However, if you have children involved in the marriage, you’ll want to know that proving fault during the marriage won’t impact the child custody rights your spouse has. This is because the child custody rights of a parent are considered to be separate and apart from the dissolution of the marriage in the eyes of Texas law.
Even if the court agrees that your spouse is at fault in a divorce case, it also won’t impact the obligation of a parent to pay child support or the right of a parent to receive child support.
Relationships are incredibly complicated, and even the healthiest of marriages experience extreme highs and lows. If you have considered getting divorced, you can find some solace knowing that you aren’t alone. According to a 2015 poll from the Institute for Family Studies, somewhere around half of all married couples have contemplated divorce.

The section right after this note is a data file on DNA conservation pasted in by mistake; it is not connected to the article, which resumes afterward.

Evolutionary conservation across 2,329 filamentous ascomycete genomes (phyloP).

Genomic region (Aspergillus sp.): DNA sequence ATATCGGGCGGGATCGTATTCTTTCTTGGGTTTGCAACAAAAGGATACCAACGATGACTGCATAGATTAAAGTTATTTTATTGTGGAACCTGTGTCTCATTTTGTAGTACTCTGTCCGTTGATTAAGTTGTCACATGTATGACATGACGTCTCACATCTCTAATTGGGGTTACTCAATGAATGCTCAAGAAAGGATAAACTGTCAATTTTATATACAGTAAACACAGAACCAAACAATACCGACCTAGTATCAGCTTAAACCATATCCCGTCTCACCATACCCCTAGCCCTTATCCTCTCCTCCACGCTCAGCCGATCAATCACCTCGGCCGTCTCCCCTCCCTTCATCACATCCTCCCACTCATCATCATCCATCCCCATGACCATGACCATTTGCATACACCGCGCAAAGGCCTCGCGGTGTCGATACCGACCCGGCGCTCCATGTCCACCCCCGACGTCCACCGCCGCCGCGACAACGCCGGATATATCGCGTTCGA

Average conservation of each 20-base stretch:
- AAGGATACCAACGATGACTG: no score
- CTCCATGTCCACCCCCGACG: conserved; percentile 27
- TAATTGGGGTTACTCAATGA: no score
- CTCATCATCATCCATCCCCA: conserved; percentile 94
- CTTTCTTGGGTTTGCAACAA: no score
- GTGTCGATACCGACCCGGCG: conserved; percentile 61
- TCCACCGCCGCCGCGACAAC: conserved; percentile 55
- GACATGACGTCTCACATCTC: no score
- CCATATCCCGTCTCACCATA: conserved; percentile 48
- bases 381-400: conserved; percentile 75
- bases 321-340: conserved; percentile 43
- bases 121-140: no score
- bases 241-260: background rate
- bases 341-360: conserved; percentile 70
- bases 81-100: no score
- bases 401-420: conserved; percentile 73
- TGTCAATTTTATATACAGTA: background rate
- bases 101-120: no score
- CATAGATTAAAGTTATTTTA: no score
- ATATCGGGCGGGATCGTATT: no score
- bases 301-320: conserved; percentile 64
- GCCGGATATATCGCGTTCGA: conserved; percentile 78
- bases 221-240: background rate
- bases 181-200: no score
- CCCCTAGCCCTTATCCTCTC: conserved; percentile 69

If you’re thinking about getting divorced, you might have a long list of reasons why you feel the marriage isn’t salvageable. You don’t have to worry about proving your marriage is irreconcilable to the court if you file for a no-fault divorce based on the grounds of insupportability.
In some cases, it could be appropriate to file for fault-based grounds for divorce. However, this is a decision that you’ll want to take very seriously and discuss with your lawyer at length. Divorce is hard enough as it is, and having to go through the process of proving your spouse’s adultery, cruelty, or other misconduct can exacerbate the difficulty of the situation– as well as make it longer and more expensive.
If you’re thinking about divorce, learning more about the process can be very useful. For more information about dissolving your marriage in the Lone Star State, check out our articles about divorce in Texas.